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Port Townsend Vineyards

2018 Harvest Update

August 2018:

In conversations with our guests at the winery tasting room, it’s become evident that many people don’t realize we have a vineyard here in town. That’s understandable because we haven’t produced anything for folks to try quite yet. But I want you all to know what’s to come with what is, believe it or not, the largest vineyard in the Puget Sound.

The Vineyard on Portuguese Hill, which we started planting here in Port Townsend in 2015, is divided into three separate vineyard blocks. Rather than looking at it as one 11-acre vineyard, I prefer to think of it as three adjoining vineyards with three different personalities.

The Home Block was our first planting and is comprised of over four acres of a broad array of grape varieties, some aromatic in style and some better for sparkling wine. Here in August we’re seeing a vineyard block in full growth. The canopy is full and green and we have a nearly full crop of fruit for the first time. This block will contribute to our off-dry field blend. We made a very small amount from the grapes we picked in 2017. But there’s just enough for wine club events. It’s amazingly tasty and I can’t wait for everyone to try some.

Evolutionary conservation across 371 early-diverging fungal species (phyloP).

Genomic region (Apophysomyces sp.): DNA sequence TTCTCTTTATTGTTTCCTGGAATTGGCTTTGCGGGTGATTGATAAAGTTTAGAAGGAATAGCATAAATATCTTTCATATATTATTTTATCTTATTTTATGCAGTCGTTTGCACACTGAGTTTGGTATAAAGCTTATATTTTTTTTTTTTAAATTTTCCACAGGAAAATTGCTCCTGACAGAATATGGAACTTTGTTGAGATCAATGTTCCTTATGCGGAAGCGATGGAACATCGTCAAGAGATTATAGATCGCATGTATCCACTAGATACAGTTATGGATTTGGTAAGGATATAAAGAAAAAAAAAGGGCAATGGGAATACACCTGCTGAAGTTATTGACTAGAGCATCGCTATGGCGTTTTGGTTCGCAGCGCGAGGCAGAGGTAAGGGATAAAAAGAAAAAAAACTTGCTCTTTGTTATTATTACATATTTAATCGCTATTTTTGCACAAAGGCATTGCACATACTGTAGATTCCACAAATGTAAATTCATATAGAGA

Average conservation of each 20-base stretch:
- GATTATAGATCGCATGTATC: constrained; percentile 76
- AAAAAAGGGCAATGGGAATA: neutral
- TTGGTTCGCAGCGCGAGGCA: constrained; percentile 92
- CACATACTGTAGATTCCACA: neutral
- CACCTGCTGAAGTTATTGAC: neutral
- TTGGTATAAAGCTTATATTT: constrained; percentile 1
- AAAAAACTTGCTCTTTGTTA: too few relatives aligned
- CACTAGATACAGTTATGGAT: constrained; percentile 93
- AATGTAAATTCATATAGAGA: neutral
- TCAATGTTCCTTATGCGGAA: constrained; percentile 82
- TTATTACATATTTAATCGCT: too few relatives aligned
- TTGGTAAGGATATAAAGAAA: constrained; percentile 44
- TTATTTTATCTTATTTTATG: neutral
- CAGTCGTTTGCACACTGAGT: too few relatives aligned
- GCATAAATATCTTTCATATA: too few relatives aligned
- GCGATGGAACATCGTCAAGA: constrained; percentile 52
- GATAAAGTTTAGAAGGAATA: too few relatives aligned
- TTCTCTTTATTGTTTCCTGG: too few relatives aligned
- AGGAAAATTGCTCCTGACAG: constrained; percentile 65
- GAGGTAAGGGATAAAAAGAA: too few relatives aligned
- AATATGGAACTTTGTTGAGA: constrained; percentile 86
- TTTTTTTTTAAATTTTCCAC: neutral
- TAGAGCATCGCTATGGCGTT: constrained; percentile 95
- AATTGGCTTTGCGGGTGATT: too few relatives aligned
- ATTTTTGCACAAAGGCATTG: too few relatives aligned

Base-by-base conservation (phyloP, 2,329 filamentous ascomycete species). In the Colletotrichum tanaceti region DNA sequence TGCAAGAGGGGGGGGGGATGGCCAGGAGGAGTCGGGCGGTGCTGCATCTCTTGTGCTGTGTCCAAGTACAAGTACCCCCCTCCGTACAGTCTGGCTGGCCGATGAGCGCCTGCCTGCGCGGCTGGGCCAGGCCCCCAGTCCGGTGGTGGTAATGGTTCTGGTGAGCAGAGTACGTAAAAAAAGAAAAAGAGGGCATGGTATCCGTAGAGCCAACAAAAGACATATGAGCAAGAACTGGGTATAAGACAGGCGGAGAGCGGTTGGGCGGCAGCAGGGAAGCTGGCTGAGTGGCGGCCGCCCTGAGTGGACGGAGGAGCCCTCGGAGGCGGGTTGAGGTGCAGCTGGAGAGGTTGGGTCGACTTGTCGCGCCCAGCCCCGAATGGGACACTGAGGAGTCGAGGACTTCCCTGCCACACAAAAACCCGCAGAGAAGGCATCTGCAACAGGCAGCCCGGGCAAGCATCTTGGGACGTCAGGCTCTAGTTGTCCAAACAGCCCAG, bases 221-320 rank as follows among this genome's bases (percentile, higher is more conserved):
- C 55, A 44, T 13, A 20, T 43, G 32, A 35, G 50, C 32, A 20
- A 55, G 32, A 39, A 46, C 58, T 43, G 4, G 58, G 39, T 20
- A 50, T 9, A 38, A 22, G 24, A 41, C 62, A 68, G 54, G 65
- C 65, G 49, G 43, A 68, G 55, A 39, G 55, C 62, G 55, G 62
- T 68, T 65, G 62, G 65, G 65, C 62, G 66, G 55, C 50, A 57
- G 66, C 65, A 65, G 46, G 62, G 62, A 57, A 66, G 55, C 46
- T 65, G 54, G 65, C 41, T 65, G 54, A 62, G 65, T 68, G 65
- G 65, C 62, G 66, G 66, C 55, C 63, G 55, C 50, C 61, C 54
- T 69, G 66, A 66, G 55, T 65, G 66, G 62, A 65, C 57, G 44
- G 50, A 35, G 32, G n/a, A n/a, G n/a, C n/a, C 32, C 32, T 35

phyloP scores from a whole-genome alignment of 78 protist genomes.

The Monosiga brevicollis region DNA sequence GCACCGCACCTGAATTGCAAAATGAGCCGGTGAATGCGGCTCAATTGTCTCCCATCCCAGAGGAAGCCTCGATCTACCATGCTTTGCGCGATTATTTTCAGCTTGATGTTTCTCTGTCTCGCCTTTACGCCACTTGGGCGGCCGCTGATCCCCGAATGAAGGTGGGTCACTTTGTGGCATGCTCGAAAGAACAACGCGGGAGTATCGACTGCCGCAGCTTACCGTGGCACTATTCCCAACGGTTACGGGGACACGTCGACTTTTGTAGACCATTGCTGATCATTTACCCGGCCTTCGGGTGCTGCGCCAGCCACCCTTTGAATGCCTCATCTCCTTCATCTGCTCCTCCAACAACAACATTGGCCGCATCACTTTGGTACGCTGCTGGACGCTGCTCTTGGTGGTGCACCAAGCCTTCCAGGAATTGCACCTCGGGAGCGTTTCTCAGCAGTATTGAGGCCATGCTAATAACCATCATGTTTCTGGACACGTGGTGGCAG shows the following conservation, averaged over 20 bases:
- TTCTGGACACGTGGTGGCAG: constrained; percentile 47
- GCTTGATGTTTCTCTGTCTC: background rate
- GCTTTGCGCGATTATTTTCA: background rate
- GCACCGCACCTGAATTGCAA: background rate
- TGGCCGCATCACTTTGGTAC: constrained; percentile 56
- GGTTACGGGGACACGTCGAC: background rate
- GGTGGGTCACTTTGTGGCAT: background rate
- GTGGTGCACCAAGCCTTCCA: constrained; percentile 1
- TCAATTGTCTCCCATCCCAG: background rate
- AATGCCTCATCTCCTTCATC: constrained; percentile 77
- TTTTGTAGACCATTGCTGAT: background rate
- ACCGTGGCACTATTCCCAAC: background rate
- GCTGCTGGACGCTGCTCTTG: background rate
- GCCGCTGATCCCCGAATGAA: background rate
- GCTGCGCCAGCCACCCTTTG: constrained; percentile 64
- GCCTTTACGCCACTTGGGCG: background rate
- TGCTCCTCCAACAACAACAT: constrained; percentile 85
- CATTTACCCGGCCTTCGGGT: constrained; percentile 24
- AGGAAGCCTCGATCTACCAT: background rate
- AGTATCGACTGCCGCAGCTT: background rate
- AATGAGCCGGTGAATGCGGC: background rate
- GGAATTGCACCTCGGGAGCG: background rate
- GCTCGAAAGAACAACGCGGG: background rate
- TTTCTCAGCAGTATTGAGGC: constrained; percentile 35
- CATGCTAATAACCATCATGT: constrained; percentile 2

The Forest Block is a bit hidden from view past a row of trees. In fact it’s surrounded on all sides by fir, hemlock and madrona, hence its name. The grape varietals here are almost all aromatic in nature. In the first year this block was munched pretty heavily by deer, so the vines are almost a year behind the Home Block in development. The plan with this vineyard is to add a spicy and floral aroma to our Discovery White blend starting next year.

 

In 2016 we started planting what we call the Lavender Block. It straddles the driveway on the way in just past our large patch of lavender. It’s 100% planted in the grapes of Champagne – three clones of Pinot Noir and one clone of Chardonnay – and we intend to make sparkling wine with its fruit. We won’t get any fruit off this one this year, but the small vines are working on their root growth in 2018 to support a small crop in 2019.